Only those who hate any sign of Christianity or the roots of Western culture will be pleased about the fire at Notre Dame. However, I can't help but react to the response of some (but not all) Christians to this event.
I will begin by saying that I'm not pleased this has happened either. I am very glad that no one, as far as I know, has been hurt. But I don't share the despair that some many seem to have expressed about this being a symbol of the demise of Christian culture. This is not a new or rare event. Cathedrals, as with all aspects of the culture, are temporary and we can't expect any to last forever. They have burned down before many times and it will happen again. The only remarkable thing is how rare such an event is nowadays.
The response of Christians in the past was to see it as an opportunity. They rolled up their sleeves and tried to build a new more glorious church. As an example, St Martin's, in Utrecht is the equal of Notre Dame, Paris and would not be there if the previous cathedral had not burned down.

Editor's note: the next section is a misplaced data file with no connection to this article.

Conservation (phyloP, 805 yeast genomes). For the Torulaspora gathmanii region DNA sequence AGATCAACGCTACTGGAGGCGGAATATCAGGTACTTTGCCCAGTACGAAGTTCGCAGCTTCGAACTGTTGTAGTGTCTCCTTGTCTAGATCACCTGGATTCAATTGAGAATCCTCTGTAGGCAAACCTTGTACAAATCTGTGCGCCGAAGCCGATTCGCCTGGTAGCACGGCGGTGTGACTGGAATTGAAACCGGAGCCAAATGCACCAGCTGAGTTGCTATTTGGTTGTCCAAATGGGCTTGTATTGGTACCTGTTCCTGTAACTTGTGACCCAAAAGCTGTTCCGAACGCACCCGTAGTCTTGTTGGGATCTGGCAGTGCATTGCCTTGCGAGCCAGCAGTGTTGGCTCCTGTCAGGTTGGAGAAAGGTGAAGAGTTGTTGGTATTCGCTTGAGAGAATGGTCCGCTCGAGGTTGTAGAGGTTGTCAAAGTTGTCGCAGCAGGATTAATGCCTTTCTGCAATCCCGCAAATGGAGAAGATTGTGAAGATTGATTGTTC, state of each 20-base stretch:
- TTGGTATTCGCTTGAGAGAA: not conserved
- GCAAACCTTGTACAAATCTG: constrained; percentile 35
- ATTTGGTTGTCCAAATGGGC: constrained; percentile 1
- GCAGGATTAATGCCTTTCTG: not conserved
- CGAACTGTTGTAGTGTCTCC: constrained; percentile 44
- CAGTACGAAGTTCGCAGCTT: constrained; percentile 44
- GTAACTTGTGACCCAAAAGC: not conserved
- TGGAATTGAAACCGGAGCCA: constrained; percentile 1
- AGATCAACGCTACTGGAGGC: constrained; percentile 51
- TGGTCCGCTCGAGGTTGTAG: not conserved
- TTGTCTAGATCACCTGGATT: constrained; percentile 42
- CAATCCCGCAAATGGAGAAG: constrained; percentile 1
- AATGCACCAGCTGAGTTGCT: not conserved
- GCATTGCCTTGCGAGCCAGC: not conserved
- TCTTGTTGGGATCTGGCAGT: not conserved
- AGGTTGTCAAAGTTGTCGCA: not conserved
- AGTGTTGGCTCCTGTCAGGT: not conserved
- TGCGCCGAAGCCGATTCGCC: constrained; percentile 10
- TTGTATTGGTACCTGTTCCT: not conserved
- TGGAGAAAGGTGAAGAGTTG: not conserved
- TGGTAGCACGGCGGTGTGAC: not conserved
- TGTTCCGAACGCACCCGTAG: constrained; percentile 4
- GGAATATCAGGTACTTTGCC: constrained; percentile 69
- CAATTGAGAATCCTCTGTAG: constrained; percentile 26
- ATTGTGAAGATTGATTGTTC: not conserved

Christians despair today, I suggest, because we can't or won't respond in a similar way. Instead, we whine about French government intentions for the rebuilding project. It is fair to criticize what we think is wrong, of course, but we should pause for a moment. The bitterness that some seem to display is the attitude that has caused so much of our current demise in the first place. Instead, let's follow the example of our forebears, roll up our sleeves and work to rebuild the culture! It is silly to blame the French government or secular philosophies for replacing a Christian shrine with a secular one (if that's what they intend). They are stepping into the space that we have evacuated. Let's look at ourselves before we blame others.
We can renew the liturgy beginning with our own approach to worship, in our icon corner at home if we have no influence at the local church; and build a Christian culture around that.
Then we can have dozens of glorious churches more beautiful than Notre Dame, Paris.